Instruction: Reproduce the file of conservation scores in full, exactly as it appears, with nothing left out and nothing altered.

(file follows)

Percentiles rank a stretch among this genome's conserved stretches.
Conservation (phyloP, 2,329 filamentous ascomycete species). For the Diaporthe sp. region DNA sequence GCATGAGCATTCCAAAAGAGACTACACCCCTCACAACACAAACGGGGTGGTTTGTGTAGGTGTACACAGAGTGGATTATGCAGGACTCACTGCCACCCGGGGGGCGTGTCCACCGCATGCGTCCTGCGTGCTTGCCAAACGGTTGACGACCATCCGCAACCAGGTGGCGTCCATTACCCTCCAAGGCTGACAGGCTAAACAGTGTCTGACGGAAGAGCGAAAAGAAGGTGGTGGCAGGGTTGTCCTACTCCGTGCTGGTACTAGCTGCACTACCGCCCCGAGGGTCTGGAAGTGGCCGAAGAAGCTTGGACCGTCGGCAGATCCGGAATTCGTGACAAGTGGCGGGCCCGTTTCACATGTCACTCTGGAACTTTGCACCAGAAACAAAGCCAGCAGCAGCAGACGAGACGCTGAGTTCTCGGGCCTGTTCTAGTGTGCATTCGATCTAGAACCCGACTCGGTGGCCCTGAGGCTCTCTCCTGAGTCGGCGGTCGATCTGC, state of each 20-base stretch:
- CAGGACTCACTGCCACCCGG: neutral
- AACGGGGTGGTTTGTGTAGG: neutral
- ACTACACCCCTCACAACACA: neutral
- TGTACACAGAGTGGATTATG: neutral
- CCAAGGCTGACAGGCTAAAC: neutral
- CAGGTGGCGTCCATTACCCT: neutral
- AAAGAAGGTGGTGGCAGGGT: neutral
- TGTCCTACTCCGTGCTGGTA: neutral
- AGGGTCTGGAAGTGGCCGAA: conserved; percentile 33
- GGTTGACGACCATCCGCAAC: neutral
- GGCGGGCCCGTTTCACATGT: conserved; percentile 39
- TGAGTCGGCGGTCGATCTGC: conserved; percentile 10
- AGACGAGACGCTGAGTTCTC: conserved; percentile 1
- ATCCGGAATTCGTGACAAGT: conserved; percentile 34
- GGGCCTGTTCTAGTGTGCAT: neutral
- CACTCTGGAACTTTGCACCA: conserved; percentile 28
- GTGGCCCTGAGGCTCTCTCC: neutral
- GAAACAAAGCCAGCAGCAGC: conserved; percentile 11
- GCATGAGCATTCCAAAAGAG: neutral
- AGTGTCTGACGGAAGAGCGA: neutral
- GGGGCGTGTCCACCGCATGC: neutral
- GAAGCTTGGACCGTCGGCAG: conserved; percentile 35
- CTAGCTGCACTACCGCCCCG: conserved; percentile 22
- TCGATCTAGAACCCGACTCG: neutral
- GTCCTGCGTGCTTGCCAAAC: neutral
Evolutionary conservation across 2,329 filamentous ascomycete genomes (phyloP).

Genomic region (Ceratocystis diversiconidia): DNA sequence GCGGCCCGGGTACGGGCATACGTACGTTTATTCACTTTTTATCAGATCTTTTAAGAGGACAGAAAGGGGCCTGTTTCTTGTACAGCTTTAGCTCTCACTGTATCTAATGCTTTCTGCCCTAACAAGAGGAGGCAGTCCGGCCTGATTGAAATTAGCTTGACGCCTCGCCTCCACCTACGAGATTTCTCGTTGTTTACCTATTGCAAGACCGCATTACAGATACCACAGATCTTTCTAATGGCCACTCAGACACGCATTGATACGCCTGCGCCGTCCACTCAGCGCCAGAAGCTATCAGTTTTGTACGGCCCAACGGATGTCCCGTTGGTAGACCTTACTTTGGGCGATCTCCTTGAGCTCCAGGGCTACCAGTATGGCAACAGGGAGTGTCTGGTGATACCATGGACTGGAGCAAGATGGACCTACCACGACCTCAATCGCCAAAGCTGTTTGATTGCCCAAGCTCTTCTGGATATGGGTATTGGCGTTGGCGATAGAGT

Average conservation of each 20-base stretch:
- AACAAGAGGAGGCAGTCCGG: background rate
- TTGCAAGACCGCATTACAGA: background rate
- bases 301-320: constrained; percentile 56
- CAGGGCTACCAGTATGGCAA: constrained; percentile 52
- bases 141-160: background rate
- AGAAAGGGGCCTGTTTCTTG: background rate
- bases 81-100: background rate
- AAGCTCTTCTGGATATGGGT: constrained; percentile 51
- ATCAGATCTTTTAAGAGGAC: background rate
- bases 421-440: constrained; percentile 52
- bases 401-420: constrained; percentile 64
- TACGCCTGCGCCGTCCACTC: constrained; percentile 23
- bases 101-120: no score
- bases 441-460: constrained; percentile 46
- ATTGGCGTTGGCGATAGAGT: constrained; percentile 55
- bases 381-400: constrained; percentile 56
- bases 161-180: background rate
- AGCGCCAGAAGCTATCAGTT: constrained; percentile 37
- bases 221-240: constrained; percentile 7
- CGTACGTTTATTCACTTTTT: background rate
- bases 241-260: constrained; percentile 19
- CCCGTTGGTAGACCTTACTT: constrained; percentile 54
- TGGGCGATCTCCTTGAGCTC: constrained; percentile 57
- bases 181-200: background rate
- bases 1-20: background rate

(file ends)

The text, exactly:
Percentiles rank a stretch among this genome's conserved stretches.
Conservation (phyloP, 2,329 filamentous ascomycete species). For the Diaporthe sp. region DNA sequence GCATGAGCATTCCAAAAGAGACTACACCCCTCACAACACAAACGGGGTGGTTTGTGTAGGTGTACACAGAGTGGATTATGCAGGACTCACTGCCACCCGGGGGGCGTGTCCACCGCATGCGTCCTGCGTGCTTGCCAAACGGTTGACGACCATCCGCAACCAGGTGGCGTCCATTACCCTCCAAGGCTGACAGGCTAAACAGTGTCTGACGGAAGAGCGAAAAGAAGGTGGTGGCAGGGTTGTCCTACTCCGTGCTGGTACTAGCTGCACTACCGCCCCGAGGGTCTGGAAGTGGCCGAAGAAGCTTGGACCGTCGGCAGATCCGGAATTCGTGACAAGTGGCGGGCCCGTTTCACATGTCACTCTGGAACTTTGCACCAGAAACAAAGCCAGCAGCAGCAGACGAGACGCTGAGTTCTCGGGCCTGTTCTAGTGTGCATTCGATCTAGAACCCGACTCGGTGGCCCTGAGGCTCTCTCCTGAGTCGGCGGTCGATCTGC, state of each 20-base stretch:
- CAGGACTCACTGCCACCCGG: neutral
- AACGGGGTGGTTTGTGTAGG: neutral
- ACTACACCCCTCACAACACA: neutral
- TGTACACAGAGTGGATTATG: neutral
- CCAAGGCTGACAGGCTAAAC: neutral
- CAGGTGGCGTCCATTACCCT: neutral
- AAAGAAGGTGGTGGCAGGGT: neutral
- TGTCCTACTCCGTGCTGGTA: neutral
- AGGGTCTGGAAGTGGCCGAA: conserved; percentile 33
- GGTTGACGACCATCCGCAAC: neutral
- GGCGGGCCCGTTTCACATGT: conserved; percentile 39
- TGAGTCGGCGGTCGATCTGC: conserved; percentile 10
- AGACGAGACGCTGAGTTCTC: conserved; percentile 1
- ATCCGGAATTCGTGACAAGT: conserved; percentile 34
- GGGCCTGTTCTAGTGTGCAT: neutral
- CACTCTGGAACTTTGCACCA: conserved; percentile 28
- GTGGCCCTGAGGCTCTCTCC: neutral
- GAAACAAAGCCAGCAGCAGC: conserved; percentile 11
- GCATGAGCATTCCAAAAGAG: neutral
- AGTGTCTGACGGAAGAGCGA: neutral
- GGGGCGTGTCCACCGCATGC: neutral
- GAAGCTTGGACCGTCGGCAG: conserved; percentile 35
- CTAGCTGCACTACCGCCCCG: conserved; percentile 22
- TCGATCTAGAACCCGACTCG: neutral
- GTCCTGCGTGCTTGCCAAAC: neutral
Evolutionary conservation across 2,329 filamentous ascomycete genomes (phyloP).

Genomic region (Ceratocystis diversiconidia): DNA sequence GCGGCCCGGGTACGGGCATACGTACGTTTATTCACTTTTTATCAGATCTTTTAAGAGGACAGAAAGGGGCCTGTTTCTTGTACAGCTTTAGCTCTCACTGTATCTAATGCTTTCTGCCCTAACAAGAGGAGGCAGTCCGGCCTGATTGAAATTAGCTTGACGCCTCGCCTCCACCTACGAGATTTCTCGTTGTTTACCTATTGCAAGACCGCATTACAGATACCACAGATCTTTCTAATGGCCACTCAGACACGCATTGATACGCCTGCGCCGTCCACTCAGCGCCAGAAGCTATCAGTTTTGTACGGCCCAACGGATGTCCCGTTGGTAGACCTTACTTTGGGCGATCTCCTTGAGCTCCAGGGCTACCAGTATGGCAACAGGGAGTGTCTGGTGATACCATGGACTGGAGCAAGATGGACCTACCACGACCTCAATCGCCAAAGCTGTTTGATTGCCCAAGCTCTTCTGGATATGGGTATTGGCGTTGGCGATAGAGT

Average conservation of each 20-base stretch:
- AACAAGAGGAGGCAGTCCGG: background rate
- TTGCAAGACCGCATTACAGA: background rate
- bases 301-320: constrained; percentile 56
- CAGGGCTACCAGTATGGCAA: constrained; percentile 52
- bases 141-160: background rate
- AGAAAGGGGCCTGTTTCTTG: background rate
- bases 81-100: background rate
- AAGCTCTTCTGGATATGGGT: constrained; percentile 51
- ATCAGATCTTTTAAGAGGAC: background rate
- bases 421-440: constrained; percentile 52
- bases 401-420: constrained; percentile 64
- TACGCCTGCGCCGTCCACTC: constrained; percentile 23
- bases 101-120: no score
- bases 441-460: constrained; percentile 46
- ATTGGCGTTGGCGATAGAGT: constrained; percentile 55
- bases 381-400: constrained; percentile 56
- bases 161-180: background rate
- AGCGCCAGAAGCTATCAGTT: constrained; percentile 37
- bases 221-240: constrained; percentile 7
- CGTACGTTTATTCACTTTTT: background rate
- bases 241-260: constrained; percentile 19
- CCCGTTGGTAGACCTTACTT: constrained; percentile 54
- TGGGCGATCTCCTTGAGCTC: constrained; percentile 57
- bases 181-200: background rate
- bases 1-20: background rate